He sent some seeds to a friend on Indian Key in Florida who planted them. Not long after Perrine returned, the Second Seminole War broke out. Perrine and his family sought shelter from the fighting on the key, but he was killed during a raid on the island by one of the warring factions. The island was abandoned and the avocado trees were forgotten.
Hot and humid Florida had been hospitable to the avocado, but California has enough cold snaps in the winter months to make it difficult for most avocado varieties to thrive there. This could have been another dead end for the fruit, but early settlers in California took another stab at establishing them in the U.S. After a few failed attempts in the 1850s and 1860s, grower Judge R. B. Ord obtained a few cold-hardy specimens from central Mexico. A cold-tolerant variety was needed if California was to have a profitable avocado industry. Without it, the avocado might have remained a delicacy local to Mexico and its neighbors.
One of the earliest cold-hardy specimens was a variety given the name “Fuerte,” which means “strong” in Spanish. The Fuerte avocado earned its name because it was one of the few varieties that survived the famous “Freeze of ‘13,” a spell of cold weather that nearly ruined the nascent fruit industries of Southern California in the winter of 1913.
Until the 1940s, the Fuerte was the most popular avocado variety in America and made up about 75% of avocados sold.
The Hass comes to pass
The Fuerte has since been relegated to niche product, and represent only about 2% of the California market. Instead, the lion’s share of avocados sold today are the variety known as Hass, which rhymes with “pass.”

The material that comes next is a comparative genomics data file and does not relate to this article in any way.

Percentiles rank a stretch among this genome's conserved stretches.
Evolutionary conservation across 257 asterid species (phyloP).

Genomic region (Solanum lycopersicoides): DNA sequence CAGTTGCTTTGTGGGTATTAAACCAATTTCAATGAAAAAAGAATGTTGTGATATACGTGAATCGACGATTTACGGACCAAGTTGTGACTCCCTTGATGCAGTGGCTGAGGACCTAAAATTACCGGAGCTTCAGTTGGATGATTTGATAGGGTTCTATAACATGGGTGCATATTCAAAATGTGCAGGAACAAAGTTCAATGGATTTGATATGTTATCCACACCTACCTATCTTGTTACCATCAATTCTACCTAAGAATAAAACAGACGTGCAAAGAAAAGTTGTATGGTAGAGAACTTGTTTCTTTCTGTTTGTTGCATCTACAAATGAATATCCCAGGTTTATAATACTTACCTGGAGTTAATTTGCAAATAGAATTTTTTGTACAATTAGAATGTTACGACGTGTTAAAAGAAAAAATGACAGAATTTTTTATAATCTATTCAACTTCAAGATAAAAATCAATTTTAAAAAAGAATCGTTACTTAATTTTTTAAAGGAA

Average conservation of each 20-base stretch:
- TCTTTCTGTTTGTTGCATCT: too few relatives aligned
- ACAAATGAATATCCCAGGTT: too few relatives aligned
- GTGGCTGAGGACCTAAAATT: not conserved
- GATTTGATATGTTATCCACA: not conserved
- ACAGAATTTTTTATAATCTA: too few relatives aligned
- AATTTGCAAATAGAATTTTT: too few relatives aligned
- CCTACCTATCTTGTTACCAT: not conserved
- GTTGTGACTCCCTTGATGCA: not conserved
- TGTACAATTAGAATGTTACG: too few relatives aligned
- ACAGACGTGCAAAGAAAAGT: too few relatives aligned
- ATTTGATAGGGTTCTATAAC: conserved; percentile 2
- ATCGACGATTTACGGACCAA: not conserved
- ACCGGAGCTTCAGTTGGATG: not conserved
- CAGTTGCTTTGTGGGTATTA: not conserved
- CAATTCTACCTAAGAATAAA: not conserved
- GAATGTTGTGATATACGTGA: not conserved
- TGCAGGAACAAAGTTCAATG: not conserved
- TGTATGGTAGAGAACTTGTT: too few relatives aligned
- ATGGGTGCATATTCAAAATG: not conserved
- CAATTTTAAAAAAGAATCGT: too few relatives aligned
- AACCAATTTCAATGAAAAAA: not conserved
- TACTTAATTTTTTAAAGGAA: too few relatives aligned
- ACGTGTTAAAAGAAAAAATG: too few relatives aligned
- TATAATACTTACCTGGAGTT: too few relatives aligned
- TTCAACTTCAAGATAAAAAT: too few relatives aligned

But were it not for a couple of kids with precocious palates, the world may never have tasted a Hass avocado, with the fruit remaining an odd delicacy for the well-to-do.
The Hass avocado is named for Rudolph Hass, a mailman who lived in La Habra, California. Originally from Milwaukee, Hass joined the thousands of Americans who went west to California in the 1920s and 1930s.
After reading a brochure about the money to be made in avocado ranching, he borrowed enough money to buy a small plot of land with Fuerte avocado trees on it. In the late 1920s, Hass bought some avocado seeds to grow rootstock for his budding nursery. One of these seeds grew a funny tree that rejected the Fuerte limbs that Hass wanted to graft onto it — a process that involves combining two tree plants with distinct characteristics. He was about to cut the misbehaving tree out, but his kids told him that these odd little avocados were their favorites, so he relented and kept the tree. After trying them himself, he thought they had marketing potential and began selling them to people at work and at a market in town.
Hass avocados slowly caught on, and in 1935 Hass patented the tree, the first patent awarded for a tree in America. But most growers, instead of buying his tree, evaded his patent and simply grafted their cuttings themselves. This practice was illegal, but enforcement in the 1930s was spotty.
Today, Americans eat 100 million pounds of avocados on Super Bowl Sunday, and Hass should have died a rich man. But he never earned enough to quit the post office, and it’s estimated that he only made about $5,000 on the patent in his lifetime.